So bankruptcy then might be the narrative now, but back in 2008 Labour’s spending plans were actually backed by the Tories (and matching Labour’s spending plans, and at times hinting they would spend more than Labour).
Indeed, at the Tory Party conference following the Lehmann Brothers crash in 2008, David Cameron said, “We must set aside our differences and work together with the Government in the short term to ensure stability. But that must not stop us telling the truth about the mistakes that have been made.”
He went on to say, “We will need to do difficult and unpopular things for the long term of the country,” signalling widely that the Tories should brace itself for a bruising start to Government, which could even lead to tax rises. [Guardian Cameron: judgment better than experience in a crisis 01 October 2008]. The whole speech can be found HERE.
But if only that stayed true. Within weeks Cameron had changed his tune and started their long rewrite on history – shifting the blame from the banking sector onto the public sector which was spending too much.
Owen Jones in his book The Establishment – and how they get away with it [Allen Lane, 2014] attributes this Tory U-turn to influence from the Taxpayers Alliance [see p32 -34].
So by the time that the Tories failed to win the 2010 General Election the stage was set for George Osborne’s Emergency Budget presented on 22 June 2010 and introduced the “Age of Austerity.”
Osborne cut public spending by an additional £6bn and nullified the progressive measure of raising the threshold at which income tax became payable by a regressive hike in VAT rates, from 17.5% to 20% – a measure that was denied during the campaign – indeed a rise was used as a stick to beat Gordon Brown [VAT rise is a risk under Labour Daily Telegraph 12 April 2010]. As ever, an increase in VAT hit the low-paid much harder than those on higher salaries.
The Institute of Fiscal Studies’ Director, Robert Chote, said the UK faces the “longest, deepest, sustained period of cuts to public services spending at least since World War II”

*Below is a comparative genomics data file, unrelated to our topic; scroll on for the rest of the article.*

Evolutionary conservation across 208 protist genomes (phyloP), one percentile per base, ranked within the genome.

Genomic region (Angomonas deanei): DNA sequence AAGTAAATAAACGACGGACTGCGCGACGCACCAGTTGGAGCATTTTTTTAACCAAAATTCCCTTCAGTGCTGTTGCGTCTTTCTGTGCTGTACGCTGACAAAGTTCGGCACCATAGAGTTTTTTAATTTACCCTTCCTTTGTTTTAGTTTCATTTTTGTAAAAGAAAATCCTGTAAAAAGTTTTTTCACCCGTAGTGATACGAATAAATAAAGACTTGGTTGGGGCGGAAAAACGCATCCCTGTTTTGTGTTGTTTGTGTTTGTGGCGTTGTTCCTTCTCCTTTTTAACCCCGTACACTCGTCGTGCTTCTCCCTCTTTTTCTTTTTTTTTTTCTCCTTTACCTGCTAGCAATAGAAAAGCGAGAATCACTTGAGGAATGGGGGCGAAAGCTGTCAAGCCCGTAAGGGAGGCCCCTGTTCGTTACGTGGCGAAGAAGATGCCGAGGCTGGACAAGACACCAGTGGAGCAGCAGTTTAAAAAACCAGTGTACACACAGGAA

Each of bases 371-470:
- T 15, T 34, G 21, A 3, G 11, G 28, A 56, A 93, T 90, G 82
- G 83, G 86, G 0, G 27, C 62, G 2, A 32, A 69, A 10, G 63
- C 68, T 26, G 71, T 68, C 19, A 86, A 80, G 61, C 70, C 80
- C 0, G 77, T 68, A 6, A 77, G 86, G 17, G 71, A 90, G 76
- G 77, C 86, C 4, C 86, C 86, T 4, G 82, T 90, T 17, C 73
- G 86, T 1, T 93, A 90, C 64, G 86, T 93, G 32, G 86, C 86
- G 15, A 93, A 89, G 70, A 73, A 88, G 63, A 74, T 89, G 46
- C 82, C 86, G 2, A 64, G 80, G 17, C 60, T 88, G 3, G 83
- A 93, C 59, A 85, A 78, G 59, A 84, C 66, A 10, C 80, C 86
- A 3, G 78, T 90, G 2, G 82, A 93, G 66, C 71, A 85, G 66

The reference to WW2 is interesting – the previous “age of austerity”. A time where, despite rationing, there was a political will to change the status quo. A time to introduce the Welfare State and the NHS.
The Second Age of Austerity seems to be time to dismantle the Welfare State and privatise the NHS.
The Second Age of Austerity seems to less a case of “all in it together”, more a chance to go further than even Thatcher did impose a Tory ideology of a smaller public sector.
“We don’t export enough; we don’t train enough; we don’t save enough; we don’t invest enough; we don’t manufacture enough; we certainly don’t build enough; and far too much of the economic activity in our nation is concentrated here in the centre of London.”
That was George Osborne’s prelude to an Emergency Budget – not the one presented back in 2010, but the one he is to present to Parliament on 08 July 2015,
The quote is from the Chancellor of the Exchequer’s Mansion House speech on 10 June 2015 – yet he still continues to blame Gordon Brown, as there’s not a hint that he’s been in charge of the Exchequer for the past 5 years.
Blaming a previous Government makes good political sense, particularly in the first few years of a new adminstration – some 5 years on, and after winning a General Election with a outright majority, it smacks of despairation!
Perhaps it’s an admission that your own ideas haven’t worked out as you’d planned?
Over those 5 years, Osborne could have chosen differently. He could have taken different paths. But the trouble is he didn’t – and his choices resulted in the slowest recovery in 300 years and the third slowest in 650 [Danny Blanchflower, Britain has taken longer to recover from recession than at any time since the South Sea Bubble, Independent 04 August 2014]
So has austerity worked?
Back in 2010, Osborne was very precious about Britain’s AAA rating, saying safeguarding the rating was his “first benchmark” and a “measure of success”. He has also warned that a credit rating downgrade would be “humiliating” and that it is “absolutely essential” that Britain does not have one [Some things George Osborne has said about the AAA credit rating, LabourList 14 December 2012].